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Rixlie Fozilova
Freelance Writer with a passion for Environment and Science. Editor of The Environmental Digest. Subscribe to get my free E-Book at

Short and juicy news in the climate change realm.

Photo by Tania Malréchauffé on Unsplash

Around 265 million years ago, much of modern-day Texas was underwater, and the vast region known as the Permian Basin was a flourishing coral reef.

Today, the organisms that once thrived there have been transformed into enormous deposits of fossil fuels — and they have made the area one of the most treacherous front lines in President Joe Biden’s domestic fight against climate change.

The US oil and gas industry has pinned much of its future hopes on the region, especially in the next decade: If it gets its way, the…

Leave the bees alone and switch to this easy and sustainable by-product

Photo by leandro fregoni on Unsplash

Bees are the tiny, annoying insects that ruin picnics and make crowds scatter right? Don’t they pollinate flowers and produce honey as a by-product?

Why can’t we just eat what they don’t need? After all, we let them do what they do and they don’t mind sharing.

This attitude created the modern beekeeping industry which has been exploiting bees throughout ages.

Honey bees — wild and domestic — perform about 80 percent of all pollination worldwide. A single bee colony can pollinate 300 million flowers each day.


Short and juicy news in the climate change realm

Photo by Markus Spiske on Unsplash

The amount of carbon dioxide in the Earth’s atmosphere has reached its annual peak, climbing to 419 parts per million (ppm) in May beating all-time records comparable only to the atmospheric levels of 4.5 million years ago.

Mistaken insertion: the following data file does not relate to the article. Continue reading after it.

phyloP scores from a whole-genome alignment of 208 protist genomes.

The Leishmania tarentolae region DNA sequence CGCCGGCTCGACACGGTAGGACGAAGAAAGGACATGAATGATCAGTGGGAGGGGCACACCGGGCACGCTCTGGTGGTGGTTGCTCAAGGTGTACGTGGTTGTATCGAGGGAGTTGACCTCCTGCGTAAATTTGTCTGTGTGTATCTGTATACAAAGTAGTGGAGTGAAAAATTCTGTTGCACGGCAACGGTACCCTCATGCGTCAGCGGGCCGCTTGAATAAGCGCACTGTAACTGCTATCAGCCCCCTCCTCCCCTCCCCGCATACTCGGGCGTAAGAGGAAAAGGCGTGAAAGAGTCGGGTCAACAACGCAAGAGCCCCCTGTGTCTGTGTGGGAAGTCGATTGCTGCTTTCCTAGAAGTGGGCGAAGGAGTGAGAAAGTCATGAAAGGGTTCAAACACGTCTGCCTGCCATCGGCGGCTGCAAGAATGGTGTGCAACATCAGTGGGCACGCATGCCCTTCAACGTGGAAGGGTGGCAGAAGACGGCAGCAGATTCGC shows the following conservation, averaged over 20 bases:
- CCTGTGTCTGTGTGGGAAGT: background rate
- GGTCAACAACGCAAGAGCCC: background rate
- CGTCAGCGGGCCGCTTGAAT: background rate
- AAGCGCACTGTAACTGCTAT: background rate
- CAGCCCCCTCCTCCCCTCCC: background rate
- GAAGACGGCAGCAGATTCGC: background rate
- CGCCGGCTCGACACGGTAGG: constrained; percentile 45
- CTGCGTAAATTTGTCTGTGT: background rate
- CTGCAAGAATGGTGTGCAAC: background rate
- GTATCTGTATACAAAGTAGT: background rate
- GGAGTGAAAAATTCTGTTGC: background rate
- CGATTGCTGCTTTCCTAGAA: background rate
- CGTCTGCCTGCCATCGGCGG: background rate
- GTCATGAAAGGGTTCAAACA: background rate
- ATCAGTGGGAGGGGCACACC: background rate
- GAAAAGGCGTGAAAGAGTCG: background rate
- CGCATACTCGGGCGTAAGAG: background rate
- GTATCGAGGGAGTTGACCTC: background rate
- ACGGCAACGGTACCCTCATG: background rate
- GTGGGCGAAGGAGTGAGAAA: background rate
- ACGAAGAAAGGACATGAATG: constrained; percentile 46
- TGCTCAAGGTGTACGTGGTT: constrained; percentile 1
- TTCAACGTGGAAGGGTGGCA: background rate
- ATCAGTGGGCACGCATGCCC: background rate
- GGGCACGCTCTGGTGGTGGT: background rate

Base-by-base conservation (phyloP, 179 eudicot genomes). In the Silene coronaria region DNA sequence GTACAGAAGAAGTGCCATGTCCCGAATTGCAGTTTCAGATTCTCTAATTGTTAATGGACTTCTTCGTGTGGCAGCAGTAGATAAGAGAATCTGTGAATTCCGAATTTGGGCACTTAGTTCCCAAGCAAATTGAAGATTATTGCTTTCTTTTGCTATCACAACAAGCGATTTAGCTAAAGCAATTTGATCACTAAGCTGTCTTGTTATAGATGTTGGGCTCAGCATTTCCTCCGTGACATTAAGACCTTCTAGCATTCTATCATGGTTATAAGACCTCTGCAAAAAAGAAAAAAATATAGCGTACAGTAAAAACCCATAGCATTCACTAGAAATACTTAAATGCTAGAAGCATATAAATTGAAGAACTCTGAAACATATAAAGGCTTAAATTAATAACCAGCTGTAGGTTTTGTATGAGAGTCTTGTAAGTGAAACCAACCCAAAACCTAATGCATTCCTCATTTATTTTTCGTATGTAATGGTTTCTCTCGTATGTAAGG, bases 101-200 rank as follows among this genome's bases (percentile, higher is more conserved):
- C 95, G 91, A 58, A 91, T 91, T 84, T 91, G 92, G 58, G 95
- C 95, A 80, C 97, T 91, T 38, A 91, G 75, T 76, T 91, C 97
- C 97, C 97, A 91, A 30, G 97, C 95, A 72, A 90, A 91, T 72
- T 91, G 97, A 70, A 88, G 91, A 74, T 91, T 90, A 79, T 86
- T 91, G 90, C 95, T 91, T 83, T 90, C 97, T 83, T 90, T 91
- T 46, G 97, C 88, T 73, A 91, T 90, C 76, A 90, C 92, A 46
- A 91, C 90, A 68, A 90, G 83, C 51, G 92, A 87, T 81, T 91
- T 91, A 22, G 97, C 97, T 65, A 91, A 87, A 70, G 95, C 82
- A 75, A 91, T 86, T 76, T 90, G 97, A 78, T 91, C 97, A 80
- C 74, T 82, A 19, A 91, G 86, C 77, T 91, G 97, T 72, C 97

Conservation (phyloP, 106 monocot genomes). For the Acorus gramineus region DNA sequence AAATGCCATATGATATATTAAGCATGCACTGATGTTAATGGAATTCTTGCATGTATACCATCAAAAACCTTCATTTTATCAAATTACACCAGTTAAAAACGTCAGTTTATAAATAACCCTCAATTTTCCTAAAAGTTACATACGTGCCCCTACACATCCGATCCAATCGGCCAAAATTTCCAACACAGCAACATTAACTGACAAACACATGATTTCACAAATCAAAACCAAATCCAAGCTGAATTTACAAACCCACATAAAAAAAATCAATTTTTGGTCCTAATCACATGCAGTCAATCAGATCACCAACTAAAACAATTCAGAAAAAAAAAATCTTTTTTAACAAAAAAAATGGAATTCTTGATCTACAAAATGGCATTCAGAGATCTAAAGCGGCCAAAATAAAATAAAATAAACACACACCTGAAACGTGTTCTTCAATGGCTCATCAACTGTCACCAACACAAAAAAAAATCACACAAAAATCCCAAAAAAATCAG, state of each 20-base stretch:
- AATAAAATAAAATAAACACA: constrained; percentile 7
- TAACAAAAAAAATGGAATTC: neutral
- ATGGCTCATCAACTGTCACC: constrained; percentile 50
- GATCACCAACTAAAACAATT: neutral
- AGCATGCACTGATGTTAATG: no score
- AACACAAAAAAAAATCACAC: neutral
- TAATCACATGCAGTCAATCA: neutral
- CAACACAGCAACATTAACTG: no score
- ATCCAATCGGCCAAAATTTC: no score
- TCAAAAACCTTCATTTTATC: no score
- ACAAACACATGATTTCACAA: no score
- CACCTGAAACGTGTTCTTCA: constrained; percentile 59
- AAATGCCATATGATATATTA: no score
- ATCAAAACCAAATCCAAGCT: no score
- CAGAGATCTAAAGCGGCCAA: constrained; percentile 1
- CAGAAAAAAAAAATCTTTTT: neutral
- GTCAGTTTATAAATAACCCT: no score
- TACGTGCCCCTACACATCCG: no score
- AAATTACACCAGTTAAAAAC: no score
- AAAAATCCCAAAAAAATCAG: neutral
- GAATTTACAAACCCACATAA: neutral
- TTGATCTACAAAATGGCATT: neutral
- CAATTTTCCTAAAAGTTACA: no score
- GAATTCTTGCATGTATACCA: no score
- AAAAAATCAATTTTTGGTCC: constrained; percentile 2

• Miami is to build a giant sea wall to protect the state from the rising environmental challenges.
  • Protests are going on in Fairy Creek, one of Canada’s ancient forests. …

Climate change does not look like a future problem anymore. The repercussions have to be dealt with immediately.

Photo by Brian Yurasits on Unsplash

Climate change hasn’t been news to Miami, Florida. The South Eastern state experienced severe damages due to the devastating storms that have been frequenting the Atlantic in the past three decades.

Unexpected Damages

Hurricane Andrew hit South Florida in 1992 and damaged more than 1.3 million households, leaving increased divorce rates and PTSD in its wake. The main destruction were the high winds, averaging between 130–140 mph. The storm cost United States almost $27.3 billion in damages.

Then, Hurricane Charley happened in 2004, rounding…

A far-reaching investigation by Earthsight in South America has revealed how a football pitch-sized area of forest is cleared every two minutes in Paraguay.

Photo by Stijn te Strake on Unsplash

The clearances are driven by the need to generate space for cattle ranchers to supply the global auto industry with leather and the insatiable international meat industry with provision.

Illegal Deforestation

Whether it’s casual dating or a marriage proposal, some traditions are unsustainable for our planet.

Photo by Flora Westbrook from Pexels

There are some classic dating stages that lay the groundwork of a successful courtship which then develops into a relationship.